One person was killed and dozens injured after strong winds caused a stage at a Spanish festival to collapse

CULLERA, Spain, Aug 13 (Reuters) – One person was killed and dozens injured when part of the main stage collapsed due to strong winds at a dance music festival near the Spanish city of Valencia early on Saturday, emergency services said.

Other infrastructure was also damaged by winds at Medusa Festival, a huge six-day electronic music festival in the east coast city of Cullera.

Thirty-two people were taken to the hospital and three remained there Saturday afternoon, regional health officials said.

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Organizers said they were canceling the remainder of the festival for the safety of attendees.

“We are absolutely devastated and saddened by what happened this morning,” organizers said earlier on the festival’s Facebook page, adding that the “severe” weather caused damage to various infrastructure at the festival site.

“An unexpected and strong wind destroyed parts of the festival around four in the morning, forcing management to take an immediate decision to evacuate the concert area to guarantee the safety of participants, workers and performers,” organizers said.

DJs were scheduled to play throughout the night on Friday across five stages, with French DJ David Guetta set to play on Saturday. DJ Miguel Serna was on the main stage during his 3am to 4am set when the incident happened.

“It was a tense few minutes, I’ve never experienced anything like this before,” she wrote on Instagram.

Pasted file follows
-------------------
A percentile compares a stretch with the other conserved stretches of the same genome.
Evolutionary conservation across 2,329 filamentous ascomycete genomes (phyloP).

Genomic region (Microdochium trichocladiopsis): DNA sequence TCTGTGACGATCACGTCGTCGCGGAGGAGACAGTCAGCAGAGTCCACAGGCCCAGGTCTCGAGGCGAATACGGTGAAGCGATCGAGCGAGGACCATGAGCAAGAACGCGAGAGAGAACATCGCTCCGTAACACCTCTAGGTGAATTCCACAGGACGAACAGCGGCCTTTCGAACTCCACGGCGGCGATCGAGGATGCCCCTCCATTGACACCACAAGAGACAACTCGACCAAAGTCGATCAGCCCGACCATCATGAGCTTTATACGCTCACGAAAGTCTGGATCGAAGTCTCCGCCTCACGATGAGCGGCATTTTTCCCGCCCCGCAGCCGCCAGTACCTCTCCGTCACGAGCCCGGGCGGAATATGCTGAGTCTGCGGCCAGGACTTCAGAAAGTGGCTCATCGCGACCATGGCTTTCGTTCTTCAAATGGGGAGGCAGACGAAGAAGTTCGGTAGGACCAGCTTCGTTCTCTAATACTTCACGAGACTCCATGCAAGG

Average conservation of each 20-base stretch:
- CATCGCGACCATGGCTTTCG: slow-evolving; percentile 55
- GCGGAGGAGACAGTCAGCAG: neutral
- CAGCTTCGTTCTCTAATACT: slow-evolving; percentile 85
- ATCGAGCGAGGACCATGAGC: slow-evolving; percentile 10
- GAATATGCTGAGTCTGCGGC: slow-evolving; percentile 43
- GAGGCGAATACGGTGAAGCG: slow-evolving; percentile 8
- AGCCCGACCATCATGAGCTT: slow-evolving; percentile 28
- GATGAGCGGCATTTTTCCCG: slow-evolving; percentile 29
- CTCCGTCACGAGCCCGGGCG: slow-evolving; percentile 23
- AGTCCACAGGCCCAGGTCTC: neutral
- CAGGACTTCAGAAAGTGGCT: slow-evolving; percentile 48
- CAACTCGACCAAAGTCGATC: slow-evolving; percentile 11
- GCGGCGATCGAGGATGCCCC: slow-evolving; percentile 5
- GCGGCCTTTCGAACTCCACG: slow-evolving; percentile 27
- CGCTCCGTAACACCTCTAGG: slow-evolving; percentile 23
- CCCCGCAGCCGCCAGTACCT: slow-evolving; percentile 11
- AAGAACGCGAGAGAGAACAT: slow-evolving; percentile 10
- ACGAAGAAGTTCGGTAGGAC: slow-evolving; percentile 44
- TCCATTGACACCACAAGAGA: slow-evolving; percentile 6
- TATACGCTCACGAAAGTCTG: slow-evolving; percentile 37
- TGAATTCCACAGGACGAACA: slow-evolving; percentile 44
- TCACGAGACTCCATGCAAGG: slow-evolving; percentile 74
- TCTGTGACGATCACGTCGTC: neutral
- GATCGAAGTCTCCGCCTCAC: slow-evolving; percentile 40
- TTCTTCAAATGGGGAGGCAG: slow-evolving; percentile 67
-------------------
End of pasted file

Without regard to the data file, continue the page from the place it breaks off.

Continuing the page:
“The tragedy happened at the end of my session on the main stage, below that, which was the most affected (area). It was just a few minutes of horror, and I’m still in shock.”

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National meteorological agency AEMET reported overnight gusts of 82 km/h (51 mph) and “strong winds and a sudden rise in temperature” at Alicante airport in the Valencia region.

“Suddenly the wind blew, it was very hot, the sand all started moving and we saw the tents flying,” said a festival goer named Laura.

“People started coming from the concerts, and they told us, parts of the stage, trees were blown away, it was chaos.”

National broadcaster TVE showed images of the midnight wind blowing against tents and festival awnings as people shielded their eyes from sandstorm-like conditions.

“We are in shock because we were 30 meters away (from the stage). It could have been me, it could have been anyone,” Jesus Carradero, who was at the festival with his brother, told TVE.

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Additional reporting by Jessica Jones and Elena Rodriguez Editing by Jessica Jones Editing by Kirsten Donovan, Ross Russell and Frances Kerry

Our Standards: Thomson Reuters Trust Principles.

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